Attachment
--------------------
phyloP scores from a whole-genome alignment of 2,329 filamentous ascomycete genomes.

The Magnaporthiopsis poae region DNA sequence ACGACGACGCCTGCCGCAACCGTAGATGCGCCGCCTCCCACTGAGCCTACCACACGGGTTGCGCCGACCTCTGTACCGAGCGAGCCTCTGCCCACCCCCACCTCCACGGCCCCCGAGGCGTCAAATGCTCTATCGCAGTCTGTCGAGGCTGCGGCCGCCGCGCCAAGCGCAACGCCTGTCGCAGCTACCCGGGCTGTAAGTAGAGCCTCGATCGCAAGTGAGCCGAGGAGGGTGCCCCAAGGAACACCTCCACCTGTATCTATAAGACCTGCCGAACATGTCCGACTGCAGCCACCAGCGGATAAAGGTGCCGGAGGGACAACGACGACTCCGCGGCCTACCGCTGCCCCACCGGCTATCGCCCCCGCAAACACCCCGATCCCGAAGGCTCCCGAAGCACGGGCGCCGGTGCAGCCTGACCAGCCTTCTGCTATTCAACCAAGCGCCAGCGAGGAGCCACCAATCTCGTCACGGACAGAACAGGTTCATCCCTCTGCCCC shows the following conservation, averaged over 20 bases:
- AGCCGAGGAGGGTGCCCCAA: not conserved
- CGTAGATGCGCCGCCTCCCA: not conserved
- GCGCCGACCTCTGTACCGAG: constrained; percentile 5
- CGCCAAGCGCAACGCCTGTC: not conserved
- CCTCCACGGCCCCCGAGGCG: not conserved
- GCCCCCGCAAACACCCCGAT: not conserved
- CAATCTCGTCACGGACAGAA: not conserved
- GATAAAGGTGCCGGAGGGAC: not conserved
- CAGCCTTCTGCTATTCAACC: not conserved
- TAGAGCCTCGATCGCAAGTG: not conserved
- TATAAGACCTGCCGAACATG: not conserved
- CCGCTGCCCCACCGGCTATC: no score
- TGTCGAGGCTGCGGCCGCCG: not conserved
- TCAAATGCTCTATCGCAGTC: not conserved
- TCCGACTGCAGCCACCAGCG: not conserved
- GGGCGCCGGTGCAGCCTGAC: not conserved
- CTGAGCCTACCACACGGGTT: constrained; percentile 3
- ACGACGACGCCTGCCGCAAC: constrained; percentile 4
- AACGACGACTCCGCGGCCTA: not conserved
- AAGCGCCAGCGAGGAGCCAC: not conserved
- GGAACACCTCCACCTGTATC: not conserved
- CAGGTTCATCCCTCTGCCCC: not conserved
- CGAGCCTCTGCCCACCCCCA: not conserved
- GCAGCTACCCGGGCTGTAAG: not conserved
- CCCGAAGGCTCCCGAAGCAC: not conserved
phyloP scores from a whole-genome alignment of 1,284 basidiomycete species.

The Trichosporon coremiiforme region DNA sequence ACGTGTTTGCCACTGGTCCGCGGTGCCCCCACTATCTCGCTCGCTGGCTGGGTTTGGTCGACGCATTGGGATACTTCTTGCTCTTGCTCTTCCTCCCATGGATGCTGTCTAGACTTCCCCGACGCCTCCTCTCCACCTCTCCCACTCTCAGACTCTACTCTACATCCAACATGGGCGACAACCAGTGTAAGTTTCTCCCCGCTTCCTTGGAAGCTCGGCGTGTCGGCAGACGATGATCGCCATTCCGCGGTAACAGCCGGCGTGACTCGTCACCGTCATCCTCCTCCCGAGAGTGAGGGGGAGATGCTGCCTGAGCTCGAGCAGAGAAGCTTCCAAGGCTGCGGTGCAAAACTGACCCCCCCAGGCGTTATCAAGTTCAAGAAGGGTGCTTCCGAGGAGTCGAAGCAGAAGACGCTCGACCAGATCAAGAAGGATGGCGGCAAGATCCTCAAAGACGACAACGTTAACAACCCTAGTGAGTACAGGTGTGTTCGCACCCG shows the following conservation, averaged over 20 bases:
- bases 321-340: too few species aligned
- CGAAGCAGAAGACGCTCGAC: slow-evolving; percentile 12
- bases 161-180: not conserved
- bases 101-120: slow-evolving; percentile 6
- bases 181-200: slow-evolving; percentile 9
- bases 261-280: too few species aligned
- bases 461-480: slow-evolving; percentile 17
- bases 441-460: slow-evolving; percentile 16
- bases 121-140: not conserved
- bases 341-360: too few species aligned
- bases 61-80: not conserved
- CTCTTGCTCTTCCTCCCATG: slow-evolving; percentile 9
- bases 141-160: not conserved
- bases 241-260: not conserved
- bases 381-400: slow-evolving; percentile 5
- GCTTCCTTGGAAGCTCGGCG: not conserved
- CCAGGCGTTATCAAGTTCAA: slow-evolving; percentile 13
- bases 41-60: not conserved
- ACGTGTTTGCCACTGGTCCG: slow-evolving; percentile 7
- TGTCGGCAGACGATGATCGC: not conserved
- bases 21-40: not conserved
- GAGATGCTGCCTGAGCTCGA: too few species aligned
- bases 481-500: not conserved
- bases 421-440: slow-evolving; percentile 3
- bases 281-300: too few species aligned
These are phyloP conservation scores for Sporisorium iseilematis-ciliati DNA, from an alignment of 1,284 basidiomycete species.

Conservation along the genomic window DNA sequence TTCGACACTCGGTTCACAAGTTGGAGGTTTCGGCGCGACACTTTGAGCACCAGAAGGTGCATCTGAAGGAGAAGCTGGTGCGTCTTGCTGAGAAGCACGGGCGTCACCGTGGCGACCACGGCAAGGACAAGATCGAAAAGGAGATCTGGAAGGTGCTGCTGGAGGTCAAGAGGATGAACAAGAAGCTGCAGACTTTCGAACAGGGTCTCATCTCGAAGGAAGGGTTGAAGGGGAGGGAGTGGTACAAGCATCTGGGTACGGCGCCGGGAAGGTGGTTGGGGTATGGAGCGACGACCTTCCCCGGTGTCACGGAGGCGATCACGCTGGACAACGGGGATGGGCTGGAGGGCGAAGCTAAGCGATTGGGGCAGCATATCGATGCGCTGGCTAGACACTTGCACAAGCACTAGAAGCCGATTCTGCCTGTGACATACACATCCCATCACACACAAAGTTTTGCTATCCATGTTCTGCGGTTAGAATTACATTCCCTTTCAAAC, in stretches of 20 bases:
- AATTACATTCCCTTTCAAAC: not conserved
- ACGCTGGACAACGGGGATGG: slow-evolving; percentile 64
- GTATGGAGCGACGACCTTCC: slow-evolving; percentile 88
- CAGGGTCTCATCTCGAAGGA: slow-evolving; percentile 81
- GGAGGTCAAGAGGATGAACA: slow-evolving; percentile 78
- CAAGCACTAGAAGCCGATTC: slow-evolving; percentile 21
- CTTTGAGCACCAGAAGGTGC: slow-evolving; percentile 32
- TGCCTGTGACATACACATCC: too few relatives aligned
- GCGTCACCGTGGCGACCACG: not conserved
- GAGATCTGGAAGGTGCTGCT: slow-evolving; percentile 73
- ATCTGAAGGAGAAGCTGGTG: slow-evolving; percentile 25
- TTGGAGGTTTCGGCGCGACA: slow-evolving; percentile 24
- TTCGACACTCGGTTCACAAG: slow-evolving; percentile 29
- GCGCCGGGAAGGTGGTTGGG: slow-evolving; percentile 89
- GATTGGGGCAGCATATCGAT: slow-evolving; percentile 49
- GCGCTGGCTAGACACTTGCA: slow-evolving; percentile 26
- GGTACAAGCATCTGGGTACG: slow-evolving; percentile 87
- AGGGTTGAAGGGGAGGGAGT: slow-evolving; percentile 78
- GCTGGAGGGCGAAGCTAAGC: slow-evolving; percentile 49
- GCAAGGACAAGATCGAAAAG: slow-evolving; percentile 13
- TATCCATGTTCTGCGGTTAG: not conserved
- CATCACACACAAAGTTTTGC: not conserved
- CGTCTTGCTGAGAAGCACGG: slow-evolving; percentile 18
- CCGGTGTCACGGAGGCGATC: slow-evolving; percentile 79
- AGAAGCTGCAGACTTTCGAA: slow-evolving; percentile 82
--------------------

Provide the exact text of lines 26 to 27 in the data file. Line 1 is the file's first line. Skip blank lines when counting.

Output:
- GCAGCTACCCGGGCTGTAAG: not conserved
- CCCGAAGGCTCCCGAAGCAC: not conserved